An FDA panel last week issued its recommendations for pre- and post-market studies of flow diverters used to treat brain aneurysms.
The safety watchdog’s neurological devices panel met April 17 to discuss flow diverters, also known as coil embolization devices, which work by diverting blood flow away from aneurysms including large or wide-necked aneurysms. The FDA is not bound by its advisory panels’ recommendations but often follows their lead.
The neurological devices panel recommended that 1-year pre-market study "is sufficient to capture major adverse events" and said 5 years of post-market surveillance "may be necessary to capture other adverse events."
The panel also recommended that clinical trials for the devices be designed using a set of sub-groups including location, size and morphology (wide-neck, saccular, fusiform, dissecting). Other important sub-groups for trial design are the density of perforator vessels from the main cerebral artery, the characteristics of the parent vessel and whether the patient smokes or has high blood pressure, the FDA panel said.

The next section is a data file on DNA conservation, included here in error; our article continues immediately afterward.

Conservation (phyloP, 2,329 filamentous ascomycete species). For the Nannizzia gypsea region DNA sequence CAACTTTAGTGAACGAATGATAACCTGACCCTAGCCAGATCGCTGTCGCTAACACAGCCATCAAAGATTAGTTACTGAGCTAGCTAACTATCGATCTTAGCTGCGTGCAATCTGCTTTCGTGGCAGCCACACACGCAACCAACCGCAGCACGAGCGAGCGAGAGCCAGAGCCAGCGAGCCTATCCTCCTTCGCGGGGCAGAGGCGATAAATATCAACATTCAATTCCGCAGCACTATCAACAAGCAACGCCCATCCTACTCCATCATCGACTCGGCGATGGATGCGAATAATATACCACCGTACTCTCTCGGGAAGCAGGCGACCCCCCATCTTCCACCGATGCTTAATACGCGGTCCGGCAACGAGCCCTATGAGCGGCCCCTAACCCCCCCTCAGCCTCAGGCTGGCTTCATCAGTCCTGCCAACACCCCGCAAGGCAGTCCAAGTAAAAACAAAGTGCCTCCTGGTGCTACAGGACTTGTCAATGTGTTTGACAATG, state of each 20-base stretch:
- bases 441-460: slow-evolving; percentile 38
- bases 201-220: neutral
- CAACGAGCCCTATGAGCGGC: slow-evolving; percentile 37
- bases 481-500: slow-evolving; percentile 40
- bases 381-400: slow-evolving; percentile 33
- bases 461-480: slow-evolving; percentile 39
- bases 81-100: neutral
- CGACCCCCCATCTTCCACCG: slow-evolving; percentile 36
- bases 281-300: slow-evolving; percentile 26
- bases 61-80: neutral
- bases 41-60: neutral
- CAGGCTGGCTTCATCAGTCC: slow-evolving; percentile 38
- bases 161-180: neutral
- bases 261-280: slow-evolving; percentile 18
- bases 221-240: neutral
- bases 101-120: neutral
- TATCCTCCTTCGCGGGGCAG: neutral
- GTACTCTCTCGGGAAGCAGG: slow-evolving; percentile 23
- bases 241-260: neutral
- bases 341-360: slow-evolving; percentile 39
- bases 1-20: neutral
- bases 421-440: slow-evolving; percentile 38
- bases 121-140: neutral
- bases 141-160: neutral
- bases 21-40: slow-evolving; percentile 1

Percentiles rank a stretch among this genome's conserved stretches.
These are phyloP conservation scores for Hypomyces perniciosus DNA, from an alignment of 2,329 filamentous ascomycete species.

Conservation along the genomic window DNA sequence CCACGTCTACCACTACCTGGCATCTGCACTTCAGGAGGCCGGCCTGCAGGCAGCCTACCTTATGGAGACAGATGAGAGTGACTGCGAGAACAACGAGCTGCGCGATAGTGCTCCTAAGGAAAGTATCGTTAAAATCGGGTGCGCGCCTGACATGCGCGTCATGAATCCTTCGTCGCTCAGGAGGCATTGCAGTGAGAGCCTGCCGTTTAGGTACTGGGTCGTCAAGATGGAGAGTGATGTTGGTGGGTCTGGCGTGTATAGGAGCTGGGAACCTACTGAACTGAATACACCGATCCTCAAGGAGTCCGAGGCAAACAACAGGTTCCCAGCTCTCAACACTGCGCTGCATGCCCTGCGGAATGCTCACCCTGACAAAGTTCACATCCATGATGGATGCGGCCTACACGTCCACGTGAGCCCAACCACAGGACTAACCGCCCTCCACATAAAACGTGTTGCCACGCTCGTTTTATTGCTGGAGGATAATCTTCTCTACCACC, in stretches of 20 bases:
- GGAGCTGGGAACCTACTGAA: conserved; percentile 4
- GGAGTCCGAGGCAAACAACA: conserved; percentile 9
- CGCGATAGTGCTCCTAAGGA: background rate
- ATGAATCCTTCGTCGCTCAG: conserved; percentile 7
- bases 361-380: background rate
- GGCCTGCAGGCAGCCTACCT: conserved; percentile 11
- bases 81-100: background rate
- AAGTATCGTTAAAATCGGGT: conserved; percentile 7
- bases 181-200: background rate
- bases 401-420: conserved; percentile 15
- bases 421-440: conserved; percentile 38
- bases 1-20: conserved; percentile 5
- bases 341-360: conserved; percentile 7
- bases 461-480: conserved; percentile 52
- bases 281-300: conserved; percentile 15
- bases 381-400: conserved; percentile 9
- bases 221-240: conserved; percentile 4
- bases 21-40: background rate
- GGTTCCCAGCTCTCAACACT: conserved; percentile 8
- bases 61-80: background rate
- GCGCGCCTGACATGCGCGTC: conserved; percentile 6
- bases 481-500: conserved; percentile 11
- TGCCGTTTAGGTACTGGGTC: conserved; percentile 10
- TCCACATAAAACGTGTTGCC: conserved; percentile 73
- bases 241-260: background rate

Aneurysms should be divided by size into either "small and medium" or "large and giant," the panel said, but wide-necked aneurysms should not be separated. Randomized trials should be used wherever possible; if not, carefully designed performance goal trials might be used, the panel said.
Performance goal trials should be designed with well-defined questions and target populations and focused on specific aneurysm types, with multiple treatment arms, according to the panel.
In February Medtronic (NYSE:MDT) won approval for its Pipeline Flex device, which it acquired along with Covidien when their $50 billion merger closed in January. The company also inherited Reverse Medical’s Barrel device when it bought Covidien, which acquired Reverse Medical for an unspecified amount last August.
Sequent Medical got a green light in February for an investigational device exemption study of its Web occlusion device.